A few weeks ago, I planned to take PTO after a really long time. This PTO however was going to be special. Among other “productive” things, plan was to invest time on projects or skills that have challenged me the most. (I do this occasionally – Push myself to do things that I am generally not good at or consider extremely challenging).  

On very first day on my PTO, I receive the book I had ordered. Could not have asked for a better start. Just 50 Pages into the book got me into introspection mode. And in a way, led to me writing (well, typing) this article. 

Next thing I did was read the Motorcycle Rides Manual and give the test at the local Department of Driver Services (DDS). Took a few hours to go through the manual on Monday and headed straight to the DDS couple of hours later only to find that the DDS was closed on Mondays. Odd but true. Possibly due to Pandemic related restrictions. 

Headed back home and dived back into the book. Tuesday, morning, like a child waiting to get their first puppy, headed straight to the DDS gave the test and voila, “I Passed!”.  Next step was to get on a bike and prepare for the on-road test. Called over 20 numbers for rider schools, and guess what, all of them have been booked till mid-July. Summers in Atlanta can be hot, but they are also encouraging for Jeepers to take the top off, kayakers to hit the beautiful lakes, and motorcycle enthusiasts to get on the saddle and taste the wind. Long story short, this won’t happen over this PTO. 

Moving on to the next challenge and the center piece of this article, our landscaping project. My wife and my best friend loved the challenge explained to them and quickly jumped in to join me into the endeavor. Problem statement was to repair the side yard. Sounds plain simple, may be boring, but you will see how interesting it really gets, especially since I am going to relate it to the Human Resources Business Partner (HRBP) role.   

Having started and spent most of my career in HR as a Human Resources Business Partner or HRBP as popularly referred, I have a certain affiliation towards the role. Professionally I also think that the HRBP role is one of the most strategic roles in the realm of Human Resources. I thought of connecting my experience from a landscaping project to some of the key elements that make the HRBP role so strategically important to organizations.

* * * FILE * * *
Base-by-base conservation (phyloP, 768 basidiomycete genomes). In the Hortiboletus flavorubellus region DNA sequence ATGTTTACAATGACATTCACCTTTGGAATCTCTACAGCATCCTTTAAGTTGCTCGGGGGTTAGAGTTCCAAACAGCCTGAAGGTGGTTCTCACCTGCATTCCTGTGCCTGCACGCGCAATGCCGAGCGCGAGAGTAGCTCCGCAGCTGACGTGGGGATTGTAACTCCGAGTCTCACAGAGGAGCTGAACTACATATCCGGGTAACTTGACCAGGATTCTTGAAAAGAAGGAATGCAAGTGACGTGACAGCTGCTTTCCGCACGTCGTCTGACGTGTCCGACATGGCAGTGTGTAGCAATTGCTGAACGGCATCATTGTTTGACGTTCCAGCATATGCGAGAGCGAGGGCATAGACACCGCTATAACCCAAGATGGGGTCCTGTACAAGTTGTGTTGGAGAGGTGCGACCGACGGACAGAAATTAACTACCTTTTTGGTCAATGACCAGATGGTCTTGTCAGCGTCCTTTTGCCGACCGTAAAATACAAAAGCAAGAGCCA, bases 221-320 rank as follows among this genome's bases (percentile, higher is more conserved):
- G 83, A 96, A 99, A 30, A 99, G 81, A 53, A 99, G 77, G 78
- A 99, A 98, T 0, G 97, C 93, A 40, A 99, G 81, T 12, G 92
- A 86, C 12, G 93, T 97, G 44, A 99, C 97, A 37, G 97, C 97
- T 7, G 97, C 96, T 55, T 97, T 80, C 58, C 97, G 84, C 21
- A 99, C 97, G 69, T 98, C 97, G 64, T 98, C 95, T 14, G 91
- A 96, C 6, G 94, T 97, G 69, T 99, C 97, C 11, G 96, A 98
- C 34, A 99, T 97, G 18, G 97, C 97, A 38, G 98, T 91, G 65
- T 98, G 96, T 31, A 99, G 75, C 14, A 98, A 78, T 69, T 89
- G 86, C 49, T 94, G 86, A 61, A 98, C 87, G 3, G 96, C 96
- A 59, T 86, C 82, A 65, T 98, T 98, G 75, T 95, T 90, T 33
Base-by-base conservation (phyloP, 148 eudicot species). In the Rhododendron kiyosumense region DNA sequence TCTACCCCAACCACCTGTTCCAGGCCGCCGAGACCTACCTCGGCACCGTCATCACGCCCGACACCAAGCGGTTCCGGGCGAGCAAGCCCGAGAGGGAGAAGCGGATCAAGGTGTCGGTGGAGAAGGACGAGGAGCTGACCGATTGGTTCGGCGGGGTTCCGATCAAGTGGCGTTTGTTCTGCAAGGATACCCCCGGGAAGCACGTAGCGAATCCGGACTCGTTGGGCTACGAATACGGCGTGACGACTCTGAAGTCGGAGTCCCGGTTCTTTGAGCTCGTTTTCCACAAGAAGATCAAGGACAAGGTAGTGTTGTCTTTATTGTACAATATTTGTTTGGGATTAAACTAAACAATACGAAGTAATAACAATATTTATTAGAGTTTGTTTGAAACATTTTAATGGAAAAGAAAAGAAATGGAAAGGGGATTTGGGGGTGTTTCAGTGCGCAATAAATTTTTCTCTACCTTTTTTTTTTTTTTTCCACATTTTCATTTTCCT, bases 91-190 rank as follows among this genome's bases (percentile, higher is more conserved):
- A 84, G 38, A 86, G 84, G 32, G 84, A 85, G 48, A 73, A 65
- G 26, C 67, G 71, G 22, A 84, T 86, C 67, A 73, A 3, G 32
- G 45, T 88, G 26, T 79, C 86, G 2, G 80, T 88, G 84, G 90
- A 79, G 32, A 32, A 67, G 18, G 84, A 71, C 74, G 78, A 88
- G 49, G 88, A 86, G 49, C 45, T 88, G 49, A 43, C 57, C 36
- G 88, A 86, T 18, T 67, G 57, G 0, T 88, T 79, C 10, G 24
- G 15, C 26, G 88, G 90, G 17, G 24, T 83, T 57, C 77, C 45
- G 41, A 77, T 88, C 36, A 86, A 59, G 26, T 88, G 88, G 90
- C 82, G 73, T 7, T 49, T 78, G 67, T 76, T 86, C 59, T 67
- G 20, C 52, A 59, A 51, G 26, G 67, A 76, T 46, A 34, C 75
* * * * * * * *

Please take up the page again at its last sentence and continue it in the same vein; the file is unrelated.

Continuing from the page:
Before I began writing this part of the article, I reviewed over 50 Job Descriptions for open HRBP job positions. Reviewed the Job Descriptions and wanted picked out the most common responsibilities, skills and qualifications that were also relatable to my experience from the landscaping project. The primary goal of revieing actual Job Descriptions was also to ensure that I stay relevant with what is really asked of an HRBP in the industry and not just go with the textbook definition of the role. 

Here are the Key Responsibilities we will be talking about through this article 

  • Identifying Issues Clearly
  • Helping Scale-up Teams
  • Partnering with Stakeholders
  • Using Data and Metrics
  • Be Ambassadors of Company Culture

Let us walk through those key aspects from the HR Business Partners’ role. 

Key Responsibility: Identifying Issues Clearly

Our side yard as you see in the picture was not in the best shape. It was not so bad for now, since it only gave trouble when it rained, and the water flooded blocking the passage. Most importantly, this would have been a major problem in the longer term with the soil drifting down and creating a large ditch. It obviously looked hideous. But looks were the least of it, the real problem lied in the layers, below the surface. There was no gravel base and worse, there were wires and pipes that would lead to terrible damaged if not protected carefully.

As an HRBP, one of your key responsibilities is identifying people issues clearly and anticipating risks as accurately as you can. Identifying people issues is never a one-step process. It is essentially an outcome of several days, months or years spent learning about the organization and its people in general. Interacting with people through weekly or monthly meetings depending on the size of your teams, interacting with line managers regularly, interacting with Leadership team, understanding current business situation, and referring from business results, analyzing people related data (attrition, diversity, tenure, engagement scores, etc.)  are few avenues to learn about the organization and its people. 

Bottomline – Every HRBP must be as close to their people and their business to be able to effectively identify issues, anticipate risks and propose the most fitting solutions.

Key Responsibilities: Helping Scale-up Teams and Partnering with Stakeholders

You get deeper into the project only to realize it is a complex assignment that is going to ask for help, support, basically a team. The scope of work required me to hire my wife and my best friend. We also had to depend on our local hardware store and the people there for assistance.